Jakarta. A recent virtual conference reminded people to stay hydrated when observing the 13-hour-long fasts during Ramadan.
Data shows that 1 out of 4 adults, as well as 1 out of 5 children and teens in Indonesia do not drink enough water. A survey by the Indonesian Hydration Working Group (IHWG) suggests that 3 out of 5 adults in Indonesia do not meet their fluid needs during Ramadan. They tend to consume sugary drinks.
According to Ari Fahrial Syam, a gastroenterology expert at the University of Indonesia (UI), the 8-glasses-a day rule still remains even when fasting.
“So we need to maximize the suhoor, iftar, and post-iftar times to drink [water]. Do not wait until you feel thirsty because we need to meet our hydration needs,” Ari told the recent “Healthy Hydration during Ramadan Fasting” webinar held by IHWG.
Ari advised people to avoid diuretics like caffeinated drinks as they may make the body pee more frequently. It is also best to eat less of the diarrhea-triggering salty and spicy food.
“It is also not advisable to consume lots of fluids in one take because it may trigger diuresis,” Ari said.
Parents must make sure that their kids are well-hydrated if their young ones are fasting. Pediatric nephrology expert Sudung O Pardede said children undergo lifestyle changes especially in dietary and sleeping patterns when fasting, thus affecting their metabolic processes.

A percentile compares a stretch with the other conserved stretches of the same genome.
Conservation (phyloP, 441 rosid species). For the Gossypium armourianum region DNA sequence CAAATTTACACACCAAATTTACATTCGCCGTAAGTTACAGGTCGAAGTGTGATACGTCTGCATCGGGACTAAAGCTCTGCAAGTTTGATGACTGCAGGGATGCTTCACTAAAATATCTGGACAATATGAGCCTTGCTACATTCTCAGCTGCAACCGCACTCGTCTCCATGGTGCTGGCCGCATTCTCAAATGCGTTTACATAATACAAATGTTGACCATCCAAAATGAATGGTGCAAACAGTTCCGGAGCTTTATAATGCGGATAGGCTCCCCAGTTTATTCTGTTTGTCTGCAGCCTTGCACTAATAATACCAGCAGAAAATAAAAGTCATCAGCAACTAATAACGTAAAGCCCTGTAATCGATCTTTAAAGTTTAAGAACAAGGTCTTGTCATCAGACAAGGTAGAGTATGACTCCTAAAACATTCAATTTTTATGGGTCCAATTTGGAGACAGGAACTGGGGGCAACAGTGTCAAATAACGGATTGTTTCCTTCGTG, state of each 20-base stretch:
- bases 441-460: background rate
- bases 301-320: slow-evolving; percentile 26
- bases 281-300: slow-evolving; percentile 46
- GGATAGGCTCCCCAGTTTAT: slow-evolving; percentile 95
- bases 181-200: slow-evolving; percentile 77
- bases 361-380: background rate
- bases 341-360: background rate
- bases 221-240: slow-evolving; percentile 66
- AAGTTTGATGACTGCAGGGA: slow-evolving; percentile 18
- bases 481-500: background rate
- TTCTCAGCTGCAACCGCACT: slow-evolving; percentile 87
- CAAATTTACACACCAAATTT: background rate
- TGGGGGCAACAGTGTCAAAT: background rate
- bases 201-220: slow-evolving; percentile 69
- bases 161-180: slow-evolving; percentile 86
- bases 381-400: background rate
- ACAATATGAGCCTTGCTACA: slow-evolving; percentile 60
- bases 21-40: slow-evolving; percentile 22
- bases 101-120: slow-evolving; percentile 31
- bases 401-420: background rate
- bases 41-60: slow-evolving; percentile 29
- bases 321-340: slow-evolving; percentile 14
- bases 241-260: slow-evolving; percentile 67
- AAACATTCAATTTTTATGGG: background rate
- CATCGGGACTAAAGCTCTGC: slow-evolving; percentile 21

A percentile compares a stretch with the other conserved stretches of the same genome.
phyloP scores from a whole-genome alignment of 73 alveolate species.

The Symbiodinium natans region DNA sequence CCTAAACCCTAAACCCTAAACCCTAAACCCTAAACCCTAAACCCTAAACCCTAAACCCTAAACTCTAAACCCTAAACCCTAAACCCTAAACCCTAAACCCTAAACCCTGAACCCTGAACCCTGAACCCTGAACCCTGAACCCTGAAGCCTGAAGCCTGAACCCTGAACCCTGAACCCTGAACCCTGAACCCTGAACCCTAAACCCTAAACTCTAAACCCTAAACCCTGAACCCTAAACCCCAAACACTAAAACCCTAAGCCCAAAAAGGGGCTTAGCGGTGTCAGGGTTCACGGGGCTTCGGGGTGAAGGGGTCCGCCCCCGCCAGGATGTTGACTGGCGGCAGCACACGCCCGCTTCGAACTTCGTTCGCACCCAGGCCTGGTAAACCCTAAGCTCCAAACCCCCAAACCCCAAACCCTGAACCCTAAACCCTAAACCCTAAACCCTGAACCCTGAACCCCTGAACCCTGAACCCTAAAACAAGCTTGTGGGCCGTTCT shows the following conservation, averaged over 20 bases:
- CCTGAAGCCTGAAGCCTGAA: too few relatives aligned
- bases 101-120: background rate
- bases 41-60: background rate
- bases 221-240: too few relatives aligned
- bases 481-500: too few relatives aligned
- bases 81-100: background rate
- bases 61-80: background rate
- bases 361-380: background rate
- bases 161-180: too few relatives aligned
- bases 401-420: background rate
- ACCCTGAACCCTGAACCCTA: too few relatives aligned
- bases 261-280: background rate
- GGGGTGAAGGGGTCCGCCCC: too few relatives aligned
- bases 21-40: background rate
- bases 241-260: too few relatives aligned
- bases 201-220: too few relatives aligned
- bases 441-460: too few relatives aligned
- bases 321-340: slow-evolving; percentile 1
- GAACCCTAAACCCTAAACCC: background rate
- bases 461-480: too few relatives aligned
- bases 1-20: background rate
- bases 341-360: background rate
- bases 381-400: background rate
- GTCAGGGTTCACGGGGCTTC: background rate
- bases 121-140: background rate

“Fasting is safe for children and it is recommended they start fasting at the age of 7 or 8. This depends on the duration of the fast and adjusts to the children’s needs,” Sudung said.
Several studies suggest the declining fluid intake during Ramadan can disrupt kidney functions because it will absorb more fluids than it excretes. However, in general, the serum osmolality as a hydration status marker has shown normal results according to nephrology and hypertension expert Pringgodigdo Nugroho.
“But do keep in mind that patients with kidney disorders should consult with their doctors. Every patient has different risks depending on the condition and the disease,” Pringgodigdo said.
At the conference, IHWG chairwoman Diana Sunardi also introduced the hydration app Hidrasiku packed with various features such as water reminder, hydration tips, and articles. Diana said that this app could help people drink enough water and prevent dehydration-related diseases.
Likewise, IHWG partner and bottled water company Danone-Aqua also urged people to drink water during Ramadan. The company also encouraged people to pay attention to their drinking water quality.
“Drinking water should be colorless, odorless, tasteless, and does not include hazardous substances. We must also make sure that they come from pure, quality, and protected sources. They must also meet the standards and regulations set by the BPOM [Food and Drug Monitoring Agency] and the government,” Tria Rosemiarti, the hydration science consultant at Danone-Aqua, said.